As a result, the film’s schizophrenic tone of hope and despair plays out in color compositions of light and dark, the characters seeking emotional connections in an interior world of human bonding and love. The core of the film is explicitly stated when Gena Rowlands’ troubled character, Sarah Lawson, remarks to her psychiatrist, “Love is a stream. It’s continuous. It doesn’t stop.” For the characters in the film, the love streams have stopped and they seek to reconnect the broken streams of life, emotion and meaning.

But the broken streams are not just severed within the characters in the film. Cassavetes also severs the emotional connection with his audience and much like the characters in the film, the viewers of Love Streams also try to connect the emotional undercurrents as they watch the film and search for meaning in the characters and structure of the film.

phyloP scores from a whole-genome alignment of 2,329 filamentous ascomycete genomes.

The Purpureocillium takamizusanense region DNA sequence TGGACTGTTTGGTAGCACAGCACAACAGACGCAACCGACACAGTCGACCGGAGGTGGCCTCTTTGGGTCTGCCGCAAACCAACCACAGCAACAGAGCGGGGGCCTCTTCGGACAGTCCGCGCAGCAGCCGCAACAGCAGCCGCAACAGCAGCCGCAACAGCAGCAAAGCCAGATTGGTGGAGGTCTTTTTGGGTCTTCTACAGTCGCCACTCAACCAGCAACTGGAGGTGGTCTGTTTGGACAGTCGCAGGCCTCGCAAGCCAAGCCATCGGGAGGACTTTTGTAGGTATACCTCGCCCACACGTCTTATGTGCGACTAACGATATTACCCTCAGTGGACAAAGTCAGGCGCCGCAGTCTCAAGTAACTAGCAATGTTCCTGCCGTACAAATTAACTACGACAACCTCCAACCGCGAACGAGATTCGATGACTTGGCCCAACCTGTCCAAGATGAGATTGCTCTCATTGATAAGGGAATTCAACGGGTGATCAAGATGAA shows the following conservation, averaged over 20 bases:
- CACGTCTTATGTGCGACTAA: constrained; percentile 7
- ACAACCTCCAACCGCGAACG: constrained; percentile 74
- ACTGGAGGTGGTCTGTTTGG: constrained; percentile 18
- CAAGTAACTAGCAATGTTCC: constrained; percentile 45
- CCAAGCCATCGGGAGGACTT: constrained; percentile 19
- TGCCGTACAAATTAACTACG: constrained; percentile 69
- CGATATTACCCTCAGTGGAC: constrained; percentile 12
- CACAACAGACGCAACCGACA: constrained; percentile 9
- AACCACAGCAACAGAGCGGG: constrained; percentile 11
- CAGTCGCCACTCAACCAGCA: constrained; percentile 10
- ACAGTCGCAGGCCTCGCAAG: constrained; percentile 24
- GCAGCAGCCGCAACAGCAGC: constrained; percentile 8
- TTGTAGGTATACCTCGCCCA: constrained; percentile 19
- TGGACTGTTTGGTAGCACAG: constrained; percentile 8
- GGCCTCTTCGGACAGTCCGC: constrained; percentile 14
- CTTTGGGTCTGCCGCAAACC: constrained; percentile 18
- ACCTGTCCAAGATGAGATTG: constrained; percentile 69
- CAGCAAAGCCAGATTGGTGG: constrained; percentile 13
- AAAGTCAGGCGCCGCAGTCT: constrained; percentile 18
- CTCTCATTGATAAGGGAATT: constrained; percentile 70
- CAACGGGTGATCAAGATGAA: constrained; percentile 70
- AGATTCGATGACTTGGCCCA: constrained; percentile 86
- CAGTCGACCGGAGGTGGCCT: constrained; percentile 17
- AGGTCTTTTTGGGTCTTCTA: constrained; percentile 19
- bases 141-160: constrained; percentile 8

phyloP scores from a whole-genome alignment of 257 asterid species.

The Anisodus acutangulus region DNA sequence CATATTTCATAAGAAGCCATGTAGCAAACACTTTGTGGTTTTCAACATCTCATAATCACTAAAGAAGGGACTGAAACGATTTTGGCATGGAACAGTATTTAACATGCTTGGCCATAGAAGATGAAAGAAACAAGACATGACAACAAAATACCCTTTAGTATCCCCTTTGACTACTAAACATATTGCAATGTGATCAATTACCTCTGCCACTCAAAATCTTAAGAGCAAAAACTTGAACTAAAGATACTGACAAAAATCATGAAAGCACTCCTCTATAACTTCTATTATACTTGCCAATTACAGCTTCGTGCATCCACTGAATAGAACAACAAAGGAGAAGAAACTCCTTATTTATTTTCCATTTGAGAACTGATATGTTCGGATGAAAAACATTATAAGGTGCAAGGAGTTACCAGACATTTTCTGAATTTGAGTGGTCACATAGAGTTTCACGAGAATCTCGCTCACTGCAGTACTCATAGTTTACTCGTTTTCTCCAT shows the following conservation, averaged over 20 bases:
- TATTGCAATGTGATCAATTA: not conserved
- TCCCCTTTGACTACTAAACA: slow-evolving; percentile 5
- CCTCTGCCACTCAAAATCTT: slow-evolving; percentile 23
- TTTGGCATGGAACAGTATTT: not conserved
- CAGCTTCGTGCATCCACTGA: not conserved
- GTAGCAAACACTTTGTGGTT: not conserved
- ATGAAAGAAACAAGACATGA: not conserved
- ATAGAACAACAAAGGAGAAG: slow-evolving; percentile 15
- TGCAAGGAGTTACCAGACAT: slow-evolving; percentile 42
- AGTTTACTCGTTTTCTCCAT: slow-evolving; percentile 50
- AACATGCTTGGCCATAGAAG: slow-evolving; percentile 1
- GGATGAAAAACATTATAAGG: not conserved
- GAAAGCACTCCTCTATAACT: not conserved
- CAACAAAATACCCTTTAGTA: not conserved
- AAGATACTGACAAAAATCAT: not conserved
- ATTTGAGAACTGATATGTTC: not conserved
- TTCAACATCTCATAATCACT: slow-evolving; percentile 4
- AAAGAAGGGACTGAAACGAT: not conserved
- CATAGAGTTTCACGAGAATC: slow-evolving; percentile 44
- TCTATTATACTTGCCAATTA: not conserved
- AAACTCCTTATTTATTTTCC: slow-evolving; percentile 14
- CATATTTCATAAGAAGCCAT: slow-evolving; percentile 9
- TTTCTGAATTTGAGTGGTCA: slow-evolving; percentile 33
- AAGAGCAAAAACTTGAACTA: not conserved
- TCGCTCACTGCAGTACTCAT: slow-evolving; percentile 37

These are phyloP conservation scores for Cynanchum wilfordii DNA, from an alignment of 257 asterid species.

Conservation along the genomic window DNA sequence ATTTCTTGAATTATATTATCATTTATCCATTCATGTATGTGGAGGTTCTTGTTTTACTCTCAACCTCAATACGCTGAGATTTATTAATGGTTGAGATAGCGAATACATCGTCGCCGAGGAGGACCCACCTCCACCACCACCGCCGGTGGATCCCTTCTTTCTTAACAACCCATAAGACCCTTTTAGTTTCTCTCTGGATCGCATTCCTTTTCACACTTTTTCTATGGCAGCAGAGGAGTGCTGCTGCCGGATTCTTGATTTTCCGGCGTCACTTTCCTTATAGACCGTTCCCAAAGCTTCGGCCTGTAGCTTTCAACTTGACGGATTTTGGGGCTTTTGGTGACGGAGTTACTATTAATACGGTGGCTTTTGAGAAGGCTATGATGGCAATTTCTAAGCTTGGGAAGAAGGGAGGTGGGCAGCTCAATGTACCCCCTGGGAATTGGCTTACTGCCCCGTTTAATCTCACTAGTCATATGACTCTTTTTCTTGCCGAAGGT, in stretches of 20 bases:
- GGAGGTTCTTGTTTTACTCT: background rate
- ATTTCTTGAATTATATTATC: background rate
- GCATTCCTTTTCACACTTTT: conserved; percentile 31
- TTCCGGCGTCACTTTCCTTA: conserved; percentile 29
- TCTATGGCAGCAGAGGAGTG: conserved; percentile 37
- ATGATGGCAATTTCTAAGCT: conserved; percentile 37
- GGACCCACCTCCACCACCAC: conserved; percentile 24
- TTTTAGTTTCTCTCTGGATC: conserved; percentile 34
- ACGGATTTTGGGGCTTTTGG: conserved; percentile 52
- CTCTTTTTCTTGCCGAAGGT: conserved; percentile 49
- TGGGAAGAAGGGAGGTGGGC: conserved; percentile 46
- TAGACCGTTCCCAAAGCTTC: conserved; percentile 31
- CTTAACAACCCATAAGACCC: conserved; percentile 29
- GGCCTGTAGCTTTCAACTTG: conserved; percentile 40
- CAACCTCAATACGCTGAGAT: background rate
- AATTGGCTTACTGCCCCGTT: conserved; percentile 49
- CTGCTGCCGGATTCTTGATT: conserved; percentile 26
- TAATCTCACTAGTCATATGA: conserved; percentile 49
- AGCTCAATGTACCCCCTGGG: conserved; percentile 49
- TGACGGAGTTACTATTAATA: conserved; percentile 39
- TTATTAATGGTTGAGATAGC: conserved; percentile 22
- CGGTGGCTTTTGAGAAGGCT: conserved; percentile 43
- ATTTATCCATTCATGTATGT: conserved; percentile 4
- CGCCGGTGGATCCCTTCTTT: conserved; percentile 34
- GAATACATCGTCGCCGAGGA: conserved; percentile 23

For the first 90 minutes of the film, Love Streams follows writer/alcoholic/roving middle class lounge lizard/bum Robert Harmon (Cassavetes) as he seeks companionship with women and attempts to reconnect with his estranged young son Albie (Jakob Shaw) and then quickly abandons them all. Sarah is in the midst of a custody battle with her ex-husband Jack (Seymour Cassel) and daughter Debbie (Risa Blewitt). Sarah loves them unconditionally but Jack and Debbie want nothing to do with her. These two streams of Robert and Sarah converge when Sarah arrives at Robert’s house in a cab loaded with baggage both real and figurative. The audience works overtime trying to figure out a link between Robert and Sarah (ex-lovers? friends? old acquaintances?) until Robert reveals with the film almost half over in a phone conversation to Jack that Robert and Sarah are brother and sister.